Brenda V. Jones, the executive director of Reform Sex Offender Laws, an advocacy group, said cases like Mr. Anderson’s are common in many states. Frequently, a judge will give the lightest possible sentence, but cannot change the restrictions involving the offender registry. “It’s like a conviction on steroids,” Ms. Jones said. “Being on a registry becomes a liability for employers, no matter how minor the offense was. Other people will say: ‘I saw your employee on the Internet. He’s a sex offender, and I will not come to your establishment.’ ”
Changing the laws has been a slow fight. “People talk about it, but when you actually try to introduce legislation, lawmakers start to get really nervous,” Ms. Jones said. “Because, oh, my God, we’re going to be soft on sex offenders.”
Prior related post:
- Michigan teen, guilty of misdemeanor after encounter with girl claiming to be 17, facing extreme sex offender restrictions
July 5, 2015 at 05:02 PM | Permalink
The little lying bitch should have been charged with rape by deception. Instead, the vile, filthy feminist lawyer and its male running dogs immunized the little skank.
Seriously, where is the defense bar, here? Asleep, politically correct, or paid off? This conviction violates the Equal Protection Clause, being sex based discrimination, the Fifth Amendment Due Process clause, because 14 is adult in nature and in 10,000 years of human history. You may not be convicted based on a fiction.
The defendant needs to sue the defense for legal malpractice. They need to compensate him for the lifetime of damages coming his way.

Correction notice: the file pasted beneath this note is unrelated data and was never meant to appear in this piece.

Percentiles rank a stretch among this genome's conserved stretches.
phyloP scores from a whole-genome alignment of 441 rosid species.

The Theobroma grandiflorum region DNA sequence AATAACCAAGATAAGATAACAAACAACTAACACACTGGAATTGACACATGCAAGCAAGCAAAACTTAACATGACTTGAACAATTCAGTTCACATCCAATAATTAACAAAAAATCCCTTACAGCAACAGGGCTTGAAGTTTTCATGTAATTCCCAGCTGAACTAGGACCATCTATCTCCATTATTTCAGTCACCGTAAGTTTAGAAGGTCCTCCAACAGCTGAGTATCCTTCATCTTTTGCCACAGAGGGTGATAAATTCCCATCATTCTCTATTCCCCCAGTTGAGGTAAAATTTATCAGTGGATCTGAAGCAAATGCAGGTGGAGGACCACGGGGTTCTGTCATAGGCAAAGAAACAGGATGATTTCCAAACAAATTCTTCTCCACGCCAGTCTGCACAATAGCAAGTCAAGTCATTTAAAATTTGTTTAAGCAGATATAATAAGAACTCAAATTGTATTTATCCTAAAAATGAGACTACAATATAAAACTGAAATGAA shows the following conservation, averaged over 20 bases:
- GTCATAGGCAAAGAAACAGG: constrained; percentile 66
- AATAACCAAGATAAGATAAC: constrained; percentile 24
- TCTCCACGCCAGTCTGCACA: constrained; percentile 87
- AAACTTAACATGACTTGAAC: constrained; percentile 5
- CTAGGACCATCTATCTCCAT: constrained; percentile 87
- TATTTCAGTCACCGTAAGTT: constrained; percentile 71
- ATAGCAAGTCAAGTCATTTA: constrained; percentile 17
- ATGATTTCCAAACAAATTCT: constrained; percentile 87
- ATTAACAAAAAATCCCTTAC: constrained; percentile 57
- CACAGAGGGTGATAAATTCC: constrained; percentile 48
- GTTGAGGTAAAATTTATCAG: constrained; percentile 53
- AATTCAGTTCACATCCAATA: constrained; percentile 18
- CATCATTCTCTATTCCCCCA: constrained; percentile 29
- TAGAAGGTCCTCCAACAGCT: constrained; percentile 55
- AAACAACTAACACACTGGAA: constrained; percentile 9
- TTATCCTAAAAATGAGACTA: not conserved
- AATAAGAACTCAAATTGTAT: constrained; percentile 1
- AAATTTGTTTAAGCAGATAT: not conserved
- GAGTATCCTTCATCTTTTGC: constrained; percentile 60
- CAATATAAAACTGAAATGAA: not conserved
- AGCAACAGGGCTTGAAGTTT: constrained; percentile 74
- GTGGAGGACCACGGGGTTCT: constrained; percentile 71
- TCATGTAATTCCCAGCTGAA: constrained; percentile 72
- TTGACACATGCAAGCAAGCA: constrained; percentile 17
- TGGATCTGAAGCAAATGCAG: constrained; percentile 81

Posted by: Supremacy Claus | Jul 5, 2015 8:32:46 PM
Time for the prosecutors to get educated "everything associated with the word SEX, does Not a Pedophile make!"
Posted by: kat | Jul 6, 2015 10:36:43 AM
I cannot fathom from the story whether the registrant KNEW she was 14 prior to the sexual activity or not. In fact, he very well may NOT have known her actual age if she didn't say anything at the time.
Unfortunately, not knowing the age is not a legal defense. The only way he would have known for sure is to see her identification, which she may have (and most probably) been too young to posssess. However, that will not alleviate his liability in what is now a major crime.
The punishment, however, is way out of proportion with the crime. Effectively ending the life chances of someone, even greater than if the registrant would have merely murdered the 14 year old (without a sexual component), is not conducive to community safety. To expend thousands of dollars of supivisory resources (both paid by taxpayers as well as the registrant) will automatically divert those funds from other resources, such as those that actually prevent such crime in the first place through interdiction and education.
Posted by: Eric Knight | Jul 6, 2015 12:07:27 PM